2) Metabolic surgery has well-defined mechanisms of action both in experimental and in humans studies. Gastrointestinal interventions in diabetics with IMC≤35 kg/m2 has similar safety and efficacy to groups with higher BMIs, leading to improvement in diabetes better than clinical treatments and lifestyle changes, in part through mechanisms independent of weight loss. There is no correlation between baseline BMI and weight loss in the long term with the success rate of surgical treatment.
3) Surgical treatment is option for patients with T2DM without adequate clinical control, with BMI between 30 and 35, after thorough evaluation following the prepared parameters in Metabolic Risk Score herein.
4) DGYR technique is indicated for patients selected by metabolic risk score, with the possibility of indicating the vertical gastrectomy for cases where there is a contraindication to its application.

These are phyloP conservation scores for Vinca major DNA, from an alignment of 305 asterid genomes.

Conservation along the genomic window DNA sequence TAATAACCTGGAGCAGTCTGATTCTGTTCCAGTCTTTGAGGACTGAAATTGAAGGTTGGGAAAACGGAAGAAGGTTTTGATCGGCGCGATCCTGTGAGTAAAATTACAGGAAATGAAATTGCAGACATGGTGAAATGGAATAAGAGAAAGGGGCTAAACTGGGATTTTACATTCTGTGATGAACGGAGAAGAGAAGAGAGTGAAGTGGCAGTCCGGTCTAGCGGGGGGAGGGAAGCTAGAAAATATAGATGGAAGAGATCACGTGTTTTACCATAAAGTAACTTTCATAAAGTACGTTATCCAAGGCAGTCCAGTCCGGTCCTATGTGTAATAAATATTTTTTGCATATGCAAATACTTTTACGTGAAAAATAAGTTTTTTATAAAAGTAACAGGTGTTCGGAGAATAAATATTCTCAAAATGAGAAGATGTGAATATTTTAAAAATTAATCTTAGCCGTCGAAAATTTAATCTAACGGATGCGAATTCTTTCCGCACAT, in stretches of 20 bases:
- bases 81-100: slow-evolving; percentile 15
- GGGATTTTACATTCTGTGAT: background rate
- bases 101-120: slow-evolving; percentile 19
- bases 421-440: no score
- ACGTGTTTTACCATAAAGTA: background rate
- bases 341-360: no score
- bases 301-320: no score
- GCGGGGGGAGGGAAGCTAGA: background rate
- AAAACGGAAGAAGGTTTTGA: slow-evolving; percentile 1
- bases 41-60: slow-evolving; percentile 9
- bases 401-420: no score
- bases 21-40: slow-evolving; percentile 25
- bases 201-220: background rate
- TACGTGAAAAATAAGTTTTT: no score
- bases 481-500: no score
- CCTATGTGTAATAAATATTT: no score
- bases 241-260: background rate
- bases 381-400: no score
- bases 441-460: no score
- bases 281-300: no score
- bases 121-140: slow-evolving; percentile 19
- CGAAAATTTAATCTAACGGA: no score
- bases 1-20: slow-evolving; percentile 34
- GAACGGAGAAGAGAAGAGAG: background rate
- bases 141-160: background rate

5) The patient should be evaluated by multidisciplinary team of surgeons, clinicians, nutritionists and mental health professionals, if necessary, all of them participating in the indication, preparation, postoperative follow-up with monitoring of micro and macrovascular complications.
1. Adams TD, Pendleton RC, Strong MB, Kolotkin RL, Walker JM, Litwin SE, Berjaoui WK, LaMonte MJ, Cloward TV, Avelar E, Owan TE, Nuttall RT, Gress RE, Crosby RD, Hopkins PN, Brinton EA, Rosamond WD, Wiebke GA, Yanowitz FG, Farney RJ, Halverson RC, Simper SC, Smith SC, Hunt SC. Health outcomes of gastric bypass patients compared to nonsurgical, nonintervened severely obese. Obesity (Silver Spring). 2010 Jan;18(1):121-30. doi: 10.1038/oby.2009.178 [ Links ]
2. American Diabetes Association. Diagnosis and classification of diabetes mellitus. Diabetes Care. 2007 Jan;30 Suppl 1:S42-7. [ Links ]
3. Anderwald CH, Tura A, Promintzer-Schifferl M, Prager G, Stadler M, Ludvik B, Esterbauer H, Bischof MG, Luger A, Pacini G, Krebs M. Alterations in gastrointestinal, endocrine, and metabolic processes after bariatric Roux-en-Y gastric bypass surgery. Diabetes Care . 2012 Dec;35(12):2580-7. doi: 10.2337/dc12-0197.. [ Links ]